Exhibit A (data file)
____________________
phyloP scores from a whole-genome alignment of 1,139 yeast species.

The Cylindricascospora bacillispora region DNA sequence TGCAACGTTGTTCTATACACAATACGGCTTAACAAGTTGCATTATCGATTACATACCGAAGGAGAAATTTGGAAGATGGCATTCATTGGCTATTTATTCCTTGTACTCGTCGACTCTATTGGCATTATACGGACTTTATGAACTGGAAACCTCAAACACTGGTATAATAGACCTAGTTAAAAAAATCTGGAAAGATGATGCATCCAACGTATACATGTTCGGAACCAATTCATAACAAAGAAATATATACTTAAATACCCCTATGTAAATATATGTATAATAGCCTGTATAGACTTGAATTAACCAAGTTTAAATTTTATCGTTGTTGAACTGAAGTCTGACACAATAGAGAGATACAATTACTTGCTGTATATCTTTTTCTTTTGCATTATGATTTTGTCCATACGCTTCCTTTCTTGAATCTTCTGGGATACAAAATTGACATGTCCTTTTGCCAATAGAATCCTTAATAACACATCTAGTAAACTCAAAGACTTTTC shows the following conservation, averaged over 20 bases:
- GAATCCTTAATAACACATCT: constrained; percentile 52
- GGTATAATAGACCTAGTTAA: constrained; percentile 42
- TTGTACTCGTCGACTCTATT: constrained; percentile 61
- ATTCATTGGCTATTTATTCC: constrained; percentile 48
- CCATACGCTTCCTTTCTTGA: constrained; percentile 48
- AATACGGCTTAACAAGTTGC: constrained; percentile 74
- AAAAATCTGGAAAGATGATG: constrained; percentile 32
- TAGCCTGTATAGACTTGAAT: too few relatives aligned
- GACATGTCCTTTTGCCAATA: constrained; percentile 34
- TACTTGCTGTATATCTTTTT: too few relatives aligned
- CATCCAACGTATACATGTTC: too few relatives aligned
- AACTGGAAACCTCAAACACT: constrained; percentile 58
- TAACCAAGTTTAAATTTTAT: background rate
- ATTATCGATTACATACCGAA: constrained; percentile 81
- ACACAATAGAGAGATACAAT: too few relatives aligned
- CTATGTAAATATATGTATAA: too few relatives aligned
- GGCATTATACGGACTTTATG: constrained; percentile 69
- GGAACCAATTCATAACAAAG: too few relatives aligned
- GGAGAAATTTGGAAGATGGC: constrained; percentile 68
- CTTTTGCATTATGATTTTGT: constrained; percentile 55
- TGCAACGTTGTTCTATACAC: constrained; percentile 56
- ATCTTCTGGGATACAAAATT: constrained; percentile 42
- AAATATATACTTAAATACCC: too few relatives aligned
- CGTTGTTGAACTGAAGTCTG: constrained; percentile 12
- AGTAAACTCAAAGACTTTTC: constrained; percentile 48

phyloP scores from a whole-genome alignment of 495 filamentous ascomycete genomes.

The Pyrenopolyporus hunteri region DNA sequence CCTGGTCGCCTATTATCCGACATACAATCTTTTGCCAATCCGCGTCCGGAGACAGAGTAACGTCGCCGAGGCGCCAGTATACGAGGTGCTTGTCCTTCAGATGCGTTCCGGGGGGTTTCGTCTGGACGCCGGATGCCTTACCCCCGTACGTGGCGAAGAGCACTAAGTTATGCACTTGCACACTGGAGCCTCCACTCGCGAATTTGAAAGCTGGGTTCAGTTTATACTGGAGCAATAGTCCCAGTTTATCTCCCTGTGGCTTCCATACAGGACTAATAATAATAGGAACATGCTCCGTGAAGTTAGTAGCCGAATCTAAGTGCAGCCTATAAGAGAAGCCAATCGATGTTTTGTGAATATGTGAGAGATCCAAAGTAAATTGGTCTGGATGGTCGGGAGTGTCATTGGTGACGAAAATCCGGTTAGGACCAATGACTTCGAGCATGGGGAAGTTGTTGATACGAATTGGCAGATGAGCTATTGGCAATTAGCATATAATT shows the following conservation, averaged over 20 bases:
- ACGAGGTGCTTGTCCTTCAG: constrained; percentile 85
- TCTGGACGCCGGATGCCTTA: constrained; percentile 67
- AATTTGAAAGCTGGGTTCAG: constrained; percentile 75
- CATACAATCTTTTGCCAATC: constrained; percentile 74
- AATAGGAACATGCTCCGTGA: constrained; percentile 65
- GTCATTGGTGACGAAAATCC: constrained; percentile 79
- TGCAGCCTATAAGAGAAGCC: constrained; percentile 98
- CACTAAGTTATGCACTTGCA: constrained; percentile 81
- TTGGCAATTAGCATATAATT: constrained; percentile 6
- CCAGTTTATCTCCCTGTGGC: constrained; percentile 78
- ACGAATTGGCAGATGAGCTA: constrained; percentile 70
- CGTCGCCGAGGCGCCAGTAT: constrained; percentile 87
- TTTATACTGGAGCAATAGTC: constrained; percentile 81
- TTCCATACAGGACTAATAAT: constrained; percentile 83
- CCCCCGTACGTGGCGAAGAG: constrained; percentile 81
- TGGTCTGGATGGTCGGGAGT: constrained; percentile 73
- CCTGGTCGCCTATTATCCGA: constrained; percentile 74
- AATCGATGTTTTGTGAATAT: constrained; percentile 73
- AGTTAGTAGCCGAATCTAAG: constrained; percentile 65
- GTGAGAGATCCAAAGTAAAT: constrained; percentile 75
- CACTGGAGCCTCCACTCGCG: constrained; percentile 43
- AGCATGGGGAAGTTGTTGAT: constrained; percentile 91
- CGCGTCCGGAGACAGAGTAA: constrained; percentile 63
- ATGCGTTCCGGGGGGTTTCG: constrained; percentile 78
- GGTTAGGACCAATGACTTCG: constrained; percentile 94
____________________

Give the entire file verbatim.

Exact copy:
phyloP scores from a whole-genome alignment of 1,139 yeast species.

The Cylindricascospora bacillispora region DNA sequence TGCAACGTTGTTCTATACACAATACGGCTTAACAAGTTGCATTATCGATTACATACCGAAGGAGAAATTTGGAAGATGGCATTCATTGGCTATTTATTCCTTGTACTCGTCGACTCTATTGGCATTATACGGACTTTATGAACTGGAAACCTCAAACACTGGTATAATAGACCTAGTTAAAAAAATCTGGAAAGATGATGCATCCAACGTATACATGTTCGGAACCAATTCATAACAAAGAAATATATACTTAAATACCCCTATGTAAATATATGTATAATAGCCTGTATAGACTTGAATTAACCAAGTTTAAATTTTATCGTTGTTGAACTGAAGTCTGACACAATAGAGAGATACAATTACTTGCTGTATATCTTTTTCTTTTGCATTATGATTTTGTCCATACGCTTCCTTTCTTGAATCTTCTGGGATACAAAATTGACATGTCCTTTTGCCAATAGAATCCTTAATAACACATCTAGTAAACTCAAAGACTTTTC shows the following conservation, averaged over 20 bases:
- GAATCCTTAATAACACATCT: constrained; percentile 52
- GGTATAATAGACCTAGTTAA: constrained; percentile 42
- TTGTACTCGTCGACTCTATT: constrained; percentile 61
- ATTCATTGGCTATTTATTCC: constrained; percentile 48
- CCATACGCTTCCTTTCTTGA: constrained; percentile 48
- AATACGGCTTAACAAGTTGC: constrained; percentile 74
- AAAAATCTGGAAAGATGATG: constrained; percentile 32
- TAGCCTGTATAGACTTGAAT: too few relatives aligned
- GACATGTCCTTTTGCCAATA: constrained; percentile 34
- TACTTGCTGTATATCTTTTT: too few relatives aligned
- CATCCAACGTATACATGTTC: too few relatives aligned
- AACTGGAAACCTCAAACACT: constrained; percentile 58
- TAACCAAGTTTAAATTTTAT: background rate
- ATTATCGATTACATACCGAA: constrained; percentile 81
- ACACAATAGAGAGATACAAT: too few relatives aligned
- CTATGTAAATATATGTATAA: too few relatives aligned
- GGCATTATACGGACTTTATG: constrained; percentile 69
- GGAACCAATTCATAACAAAG: too few relatives aligned
- GGAGAAATTTGGAAGATGGC: constrained; percentile 68
- CTTTTGCATTATGATTTTGT: constrained; percentile 55
- TGCAACGTTGTTCTATACAC: constrained; percentile 56
- ATCTTCTGGGATACAAAATT: constrained; percentile 42
- AAATATATACTTAAATACCC: too few relatives aligned
- CGTTGTTGAACTGAAGTCTG: constrained; percentile 12
- AGTAAACTCAAAGACTTTTC: constrained; percentile 48

phyloP scores from a whole-genome alignment of 495 filamentous ascomycete genomes.

The Pyrenopolyporus hunteri region DNA sequence CCTGGTCGCCTATTATCCGACATACAATCTTTTGCCAATCCGCGTCCGGAGACAGAGTAACGTCGCCGAGGCGCCAGTATACGAGGTGCTTGTCCTTCAGATGCGTTCCGGGGGGTTTCGTCTGGACGCCGGATGCCTTACCCCCGTACGTGGCGAAGAGCACTAAGTTATGCACTTGCACACTGGAGCCTCCACTCGCGAATTTGAAAGCTGGGTTCAGTTTATACTGGAGCAATAGTCCCAGTTTATCTCCCTGTGGCTTCCATACAGGACTAATAATAATAGGAACATGCTCCGTGAAGTTAGTAGCCGAATCTAAGTGCAGCCTATAAGAGAAGCCAATCGATGTTTTGTGAATATGTGAGAGATCCAAAGTAAATTGGTCTGGATGGTCGGGAGTGTCATTGGTGACGAAAATCCGGTTAGGACCAATGACTTCGAGCATGGGGAAGTTGTTGATACGAATTGGCAGATGAGCTATTGGCAATTAGCATATAATT shows the following conservation, averaged over 20 bases:
- ACGAGGTGCTTGTCCTTCAG: constrained; percentile 85
- TCTGGACGCCGGATGCCTTA: constrained; percentile 67
- AATTTGAAAGCTGGGTTCAG: constrained; percentile 75
- CATACAATCTTTTGCCAATC: constrained; percentile 74
- AATAGGAACATGCTCCGTGA: constrained; percentile 65
- GTCATTGGTGACGAAAATCC: constrained; percentile 79
- TGCAGCCTATAAGAGAAGCC: constrained; percentile 98
- CACTAAGTTATGCACTTGCA: constrained; percentile 81
- TTGGCAATTAGCATATAATT: constrained; percentile 6
- CCAGTTTATCTCCCTGTGGC: constrained; percentile 78
- ACGAATTGGCAGATGAGCTA: constrained; percentile 70
- CGTCGCCGAGGCGCCAGTAT: constrained; percentile 87
- TTTATACTGGAGCAATAGTC: constrained; percentile 81
- TTCCATACAGGACTAATAAT: constrained; percentile 83
- CCCCCGTACGTGGCGAAGAG: constrained; percentile 81
- TGGTCTGGATGGTCGGGAGT: constrained; percentile 73
- CCTGGTCGCCTATTATCCGA: constrained; percentile 74
- AATCGATGTTTTGTGAATAT: constrained; percentile 73
- AGTTAGTAGCCGAATCTAAG: constrained; percentile 65
- GTGAGAGATCCAAAGTAAAT: constrained; percentile 75
- CACTGGAGCCTCCACTCGCG: constrained; percentile 43
- AGCATGGGGAAGTTGTTGAT: constrained; percentile 91
- CGCGTCCGGAGACAGAGTAA: constrained; percentile 63
- ATGCGTTCCGGGGGGTTTCG: constrained; percentile 78
- GGTTAGGACCAATGACTTCG: constrained; percentile 94